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Nichole Hall, Assessment Coordinator

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Implications for Instruction

Connecting the

ICS-M (CCSS) & Smarter Balanced Assessment

Nichole Hall, Assessment Coordinator

Nancy Thomas Price, Formative/Interim Assessment Coordinator

I understand….

- specifics of the SBAC balanced assessment system.
- how the Smarter Balanced Content Specifications reflect standards, assessment, and instruction
- ways to use knowledge of the new assessment design, tools and mathematics content to inform classroom instruction.
- how sample “items/tasks” can be used ‘thoughtfully’ to elicit evidence about student understanding and teacher instruction.
- formative assessment strategies that can be used during instruction.

- I will show understanding of the major components of the SBAC balanced assessment system and the vocabulary used in that system specifications.(DOK1) – Knowledge Target
- I can specify the assessment claim, target, standard, and depth of knowledge for an item or task . (DOK 2)- Skill target Explain response (DOK 3)
- I can use the concepts presented to design classroom instruction and assessments that elicit evidence of student learning, (DOK3) Reasoning, Product targets
- I can relate these concepts to other content areas and / or grade levels (DOK 4) Product target

- DOK 1: Recall or identify a fact, definition, term; focus on initial comprehension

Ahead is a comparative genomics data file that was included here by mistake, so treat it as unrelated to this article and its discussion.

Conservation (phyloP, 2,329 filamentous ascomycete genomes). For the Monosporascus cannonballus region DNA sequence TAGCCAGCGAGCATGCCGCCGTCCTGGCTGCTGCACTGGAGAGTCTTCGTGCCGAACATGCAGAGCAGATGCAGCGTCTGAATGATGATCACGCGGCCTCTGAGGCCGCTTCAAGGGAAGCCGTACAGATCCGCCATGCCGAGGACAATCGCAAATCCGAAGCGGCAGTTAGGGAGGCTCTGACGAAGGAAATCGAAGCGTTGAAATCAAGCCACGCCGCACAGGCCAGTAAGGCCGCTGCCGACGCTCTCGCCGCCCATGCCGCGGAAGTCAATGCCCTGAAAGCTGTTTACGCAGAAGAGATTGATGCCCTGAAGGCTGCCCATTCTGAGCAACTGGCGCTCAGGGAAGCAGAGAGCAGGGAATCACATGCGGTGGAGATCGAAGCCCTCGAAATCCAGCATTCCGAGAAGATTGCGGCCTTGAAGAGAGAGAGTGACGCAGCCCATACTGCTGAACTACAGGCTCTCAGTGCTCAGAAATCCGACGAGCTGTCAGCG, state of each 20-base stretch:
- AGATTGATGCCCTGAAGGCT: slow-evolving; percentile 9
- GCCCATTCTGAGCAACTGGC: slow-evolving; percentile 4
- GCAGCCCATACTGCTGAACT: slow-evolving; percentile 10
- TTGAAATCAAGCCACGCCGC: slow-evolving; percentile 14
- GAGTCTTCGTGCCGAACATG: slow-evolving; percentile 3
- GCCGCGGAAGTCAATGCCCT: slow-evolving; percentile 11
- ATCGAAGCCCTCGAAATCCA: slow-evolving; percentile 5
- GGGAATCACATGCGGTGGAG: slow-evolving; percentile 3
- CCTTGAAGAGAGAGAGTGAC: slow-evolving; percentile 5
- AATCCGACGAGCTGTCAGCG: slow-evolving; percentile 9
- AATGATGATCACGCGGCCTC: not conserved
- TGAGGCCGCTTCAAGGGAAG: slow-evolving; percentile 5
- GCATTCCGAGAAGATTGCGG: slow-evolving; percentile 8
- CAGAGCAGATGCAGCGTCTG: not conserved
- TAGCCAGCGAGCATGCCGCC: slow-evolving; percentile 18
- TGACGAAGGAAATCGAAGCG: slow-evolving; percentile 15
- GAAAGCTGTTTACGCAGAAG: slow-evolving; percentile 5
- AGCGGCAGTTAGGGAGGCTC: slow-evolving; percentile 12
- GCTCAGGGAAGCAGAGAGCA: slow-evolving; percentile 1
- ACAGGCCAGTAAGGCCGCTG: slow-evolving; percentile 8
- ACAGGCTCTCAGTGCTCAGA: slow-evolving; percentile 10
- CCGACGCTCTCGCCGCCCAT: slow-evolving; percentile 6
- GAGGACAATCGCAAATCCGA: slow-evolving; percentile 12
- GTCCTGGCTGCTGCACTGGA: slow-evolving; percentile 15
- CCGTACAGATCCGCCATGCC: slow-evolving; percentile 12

- DOK 2: Demonstrate conceptual information through explanation, interpretation (make some decisions)
- DOK 3: Strategic Thinking, reasoning, planning, using evidence, interpreting
- DOK 4: Extended thinking, relate concepts to other content areas, new situations...synthesize, show new perspective

- Balanced Assessment System
- Formative
- Interim
- Summative

- Attributes of Formative Assessment
- Clarify Intended Learning
- Elicit Evidence
- Interpret Evidence
- Act on Evidence
http://www.smarterbalanced.org/smarter-balanced-assessments/

Formative Assessment is a deliberate process used by teachers and students during instruction that provides actionable feedback that is used to adjust ongoing teaching and learning strategies to improve students’ self-assessment, reflection, and attainment of curricular learning targets/goals.

- Multiple ways to elicit evidence
- Can be planned for or spontaneous
- Inform: Teacher, peers, or self

- Practice implemented by teachers in collaboration with students
- Learning Targets: Students understand expectations & goals
- Success Criteria: Observable & measurable evidence of learning

The formative assessment process attributes are:

Clarify

Intended

Learning

Elicit

Evidence

- To determine where students are in regards to the learning target and success criteria
- Can be conducted by the teacher, student, or both

- Timely and Actionable
- Provide feedback : Where are students at in regards to learning targets
- Make adjustments to instruction

Interpret

Evidence

Act on

Evidence

- Idaho Core Standards (CCSS) for Mathematics
http://www.sde.idaho.gov/site/common/math/docs/CCSSI_Math_Standards.pdf

- SBAC Math Content Specifications (Draft) & Item Specifications
http://www.smarterbalanced.org/wordpress/wp-content/uploads/2011/12/Math-Content-Specifications.pdf

- Cognitive Rigor Matrix Article (Hess, Carlock, Jones, and Walkup) and Matrix
http://schools.nyc.gov/NR/rdonlyres/D106125F-FFF0-420E-86D9-254761638C6F/0/HessArticle.pdf

- Create a bridge between standards, assessment, and instruction
- Organize the standards around major constructs and big ideas
- Further describe what students should learn and be able to do to demonstrate evidence of their learning

Conceptual Framework

Claims

are the broad statements of the assessment system‘s learning outcomes, each of which requires

evidence

that articulates the types of data/observations that will support interpretations of competence towards achievement of the claims.